ribs.archives.ArrayStore¶
- class ribs.archives.ArrayStore(field_desc, capacity)[source]¶
Maintains a set of arrays that share a common dimension.
The ArrayStore consists of several fields of data that are manipulated simultaneously via batch operations. Each field is a NumPy array with a dimension of
(capacity, ...)
and can be of any type.Since the arrays all share a common first dimension, they also share a common index. For instance, if we
retrieve()
the data at indices[0, 2, 1]
, we would get a dict that contains the objective and measures at indices 0, 2, and 1, e.g.:{ "objective": [-1, 3, -5], "measures": [[0, 0], [2, 1], [3, 5]], }
The ArrayStore supports several further operations, in particular a flexible
add()
method that inserts data into the ArrayStore.- Parameters
field_desc (dict) – Description of fields in the array store. The description is a dict mapping from a str to a tuple of
(shape, dtype)
. For instance,{"objective": ((), np.float32), "measures": ((10,), np.float32)}
will create an “objective” field with shape(capacity,)
and a “measures” field with shape(capacity, 10)
. Note that field names must be valid Python identifiers.capacity (int) – Total possible entries in the store.
- Variables
_props (dict) –
Properties that are common to every ArrayStore.
”capacity”: Maximum number of data entries in the store.
”occupied”: Boolean array of size
(capacity,)
indicating whether each index has data associated with it.”n_occupied”: Number of data entries currently in the store.
”occupied_list”: Array of size
(capacity,)
listing all occupied indices in the store. Only the firstn_occupied
elements will be valid.”updates”: Int array recording number of calls to functions that modified the store.
_fields (dict) – Holds all the arrays with their data.
- Raises
ValueError – One of the fields in
field_desc
has a reserved name (currently, “index” is the only reserved name).ValueError – One of the fields in
field_desc
has a name that is not a valid Python identifier.
Methods
__iter__
()Iterates over entries in the store.
__len__
()Number of occupied indices in the store, i.e., number of indices that have a corresponding data entry.
add
(indices, new_data, extra_args, transforms)Adds new data to the store at the given indices.
Returns the raw data in the ArrayStore as a one-level dictionary.
clear
()Removes all entries from the store.
data
([fields, return_type])Retrieves data for all entries in the store.
Loads an ArrayStore from a dict of raw info.
resize
(capacity)Resizes the store to the given capacity.
retrieve
(indices[, fields, return_type])Collects data at the given indices.
Attributes
Maximum number of data entries in the store.
Data types of fields in the store.
Description of fields in the store.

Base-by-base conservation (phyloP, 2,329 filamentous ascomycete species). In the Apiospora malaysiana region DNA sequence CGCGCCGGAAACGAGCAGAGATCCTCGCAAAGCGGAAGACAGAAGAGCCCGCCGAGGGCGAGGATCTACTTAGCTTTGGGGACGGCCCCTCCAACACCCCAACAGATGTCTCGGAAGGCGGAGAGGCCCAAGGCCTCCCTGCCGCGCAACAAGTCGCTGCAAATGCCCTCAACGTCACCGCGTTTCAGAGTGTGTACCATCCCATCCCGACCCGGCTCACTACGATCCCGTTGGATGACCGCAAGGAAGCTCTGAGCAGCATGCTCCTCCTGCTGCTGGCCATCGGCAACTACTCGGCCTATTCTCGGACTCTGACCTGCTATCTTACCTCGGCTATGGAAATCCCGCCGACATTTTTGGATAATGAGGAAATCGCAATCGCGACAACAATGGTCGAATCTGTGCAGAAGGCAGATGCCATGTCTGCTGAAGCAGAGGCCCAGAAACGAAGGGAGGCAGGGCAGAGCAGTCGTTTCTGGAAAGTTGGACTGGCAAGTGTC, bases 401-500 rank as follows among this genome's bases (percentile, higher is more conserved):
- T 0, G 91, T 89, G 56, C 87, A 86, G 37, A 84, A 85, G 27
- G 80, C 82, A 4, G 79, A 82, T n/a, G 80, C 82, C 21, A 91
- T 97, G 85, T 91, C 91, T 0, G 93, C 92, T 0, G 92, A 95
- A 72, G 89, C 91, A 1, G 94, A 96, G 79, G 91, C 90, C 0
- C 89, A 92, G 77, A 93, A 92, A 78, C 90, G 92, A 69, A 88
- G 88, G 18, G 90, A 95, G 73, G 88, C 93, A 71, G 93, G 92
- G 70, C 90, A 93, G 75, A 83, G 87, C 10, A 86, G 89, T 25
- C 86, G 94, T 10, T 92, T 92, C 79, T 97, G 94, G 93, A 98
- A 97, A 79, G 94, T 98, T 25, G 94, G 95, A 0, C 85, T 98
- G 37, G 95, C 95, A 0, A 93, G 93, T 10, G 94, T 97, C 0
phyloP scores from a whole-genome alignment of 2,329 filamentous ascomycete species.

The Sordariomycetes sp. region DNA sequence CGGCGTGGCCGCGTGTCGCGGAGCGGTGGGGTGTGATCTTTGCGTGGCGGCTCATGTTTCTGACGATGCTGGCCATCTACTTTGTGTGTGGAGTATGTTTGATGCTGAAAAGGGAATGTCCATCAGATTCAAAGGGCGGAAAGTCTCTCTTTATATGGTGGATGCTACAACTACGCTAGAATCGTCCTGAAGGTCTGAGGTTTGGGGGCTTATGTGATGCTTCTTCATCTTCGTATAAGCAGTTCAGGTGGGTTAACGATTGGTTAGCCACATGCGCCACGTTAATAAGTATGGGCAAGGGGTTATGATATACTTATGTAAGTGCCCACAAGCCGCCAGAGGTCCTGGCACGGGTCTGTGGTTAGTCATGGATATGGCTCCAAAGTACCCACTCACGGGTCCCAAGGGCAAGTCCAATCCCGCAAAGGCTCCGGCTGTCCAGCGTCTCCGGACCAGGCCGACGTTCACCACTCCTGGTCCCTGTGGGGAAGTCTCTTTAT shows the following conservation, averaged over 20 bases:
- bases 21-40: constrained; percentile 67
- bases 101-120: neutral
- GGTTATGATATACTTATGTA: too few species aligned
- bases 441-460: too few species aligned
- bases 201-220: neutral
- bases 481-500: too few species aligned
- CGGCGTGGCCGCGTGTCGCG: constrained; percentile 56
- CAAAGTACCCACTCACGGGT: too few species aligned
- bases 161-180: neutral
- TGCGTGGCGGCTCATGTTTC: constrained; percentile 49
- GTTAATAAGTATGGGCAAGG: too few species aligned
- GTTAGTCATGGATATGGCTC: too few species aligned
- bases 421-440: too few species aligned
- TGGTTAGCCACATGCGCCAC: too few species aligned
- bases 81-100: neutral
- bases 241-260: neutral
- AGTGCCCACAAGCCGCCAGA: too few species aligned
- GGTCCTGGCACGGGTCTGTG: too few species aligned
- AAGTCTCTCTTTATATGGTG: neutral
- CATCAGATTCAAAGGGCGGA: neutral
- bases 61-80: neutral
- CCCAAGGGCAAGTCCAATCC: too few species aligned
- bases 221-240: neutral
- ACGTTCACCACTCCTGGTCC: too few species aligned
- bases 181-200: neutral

List of fields in the store.
Boolean array of size
(capacity,)
indicating whether each index has a data entry.int32 array listing all occupied indices in the store.
- __iter__()[source]¶
Iterates over entries in the store.
When iterated over, this iterator yields dicts mapping from the fields to the individual entries. For instance, if we had an “objective” field, one entry might look like
{"index": 1, "objective": 6.0}
(similar toretrieve()
, the index is included in the output).Example
for entry in store: entry["index"] entry["objective"] ...
- __len__()[source]¶
Number of occupied indices in the store, i.e., number of indices that have a corresponding data entry.
- add(indices, new_data, extra_args, transforms)[source]¶
Adds new data to the store at the given indices.
The indices, new_data, and add_info are passed through transforms before adding to the store. The general idea is that these transforms will gradually modify the indices, new_data, and add_info. For instance, they can add new fields to new_data (new_data may not initially have all the same fields as the store). Alternatively, they can filter out duplicate indices, eg if multiple entries are being inserted at the same index we can choose one with the best objective. As another example, the transforms can add stats to the add_info or delete fields from the add_info.
The signature of a transform is as follows:
def transform(indices, new_data, add_info, extra_args, occupied, cur_data) -> (indices, new_data, add_info):
Transform parameters:
indices (array-like): Array of indices at which new_data should be inserted.
new_data (dict): New data for the given indices. Maps from field name to the array of new data for that field.
add_info (dict): Information to return to the user about the addition process. Example info includes whether each entry was ultimately inserted into the store, as well as general statistics. For the first transform, this will be an empty dict.
extra_args (dict): Additional arguments for the transform.
occupied (array-like): Whether the given indices are currently occupied. Same as that given by
retrieve()
.cur_data (dict): Data at the current indices in the store. Same as that given by
retrieve()
.
Transform outputs:
indices (array-like): Modified indices. We do NOT assume that the final indices will be unique.
new_data (dict): Modified new_data. At the end of the transforms, it should have the same keys as the store. If
indices
is empty,new_data
will be ignored.add_info (dict): Modified add_info.
- Parameters
indices (array-like) – Initial list of indices for addition.
new_data (dict) – Initial data for addition.
extra_args (dict) – Dict containing additional arguments to pass to the transforms. The dict is passed directly (i.e., no unpacking like with kwargs).
transforms (list) – List of transforms on the data to be added.
- Returns
Final
add_info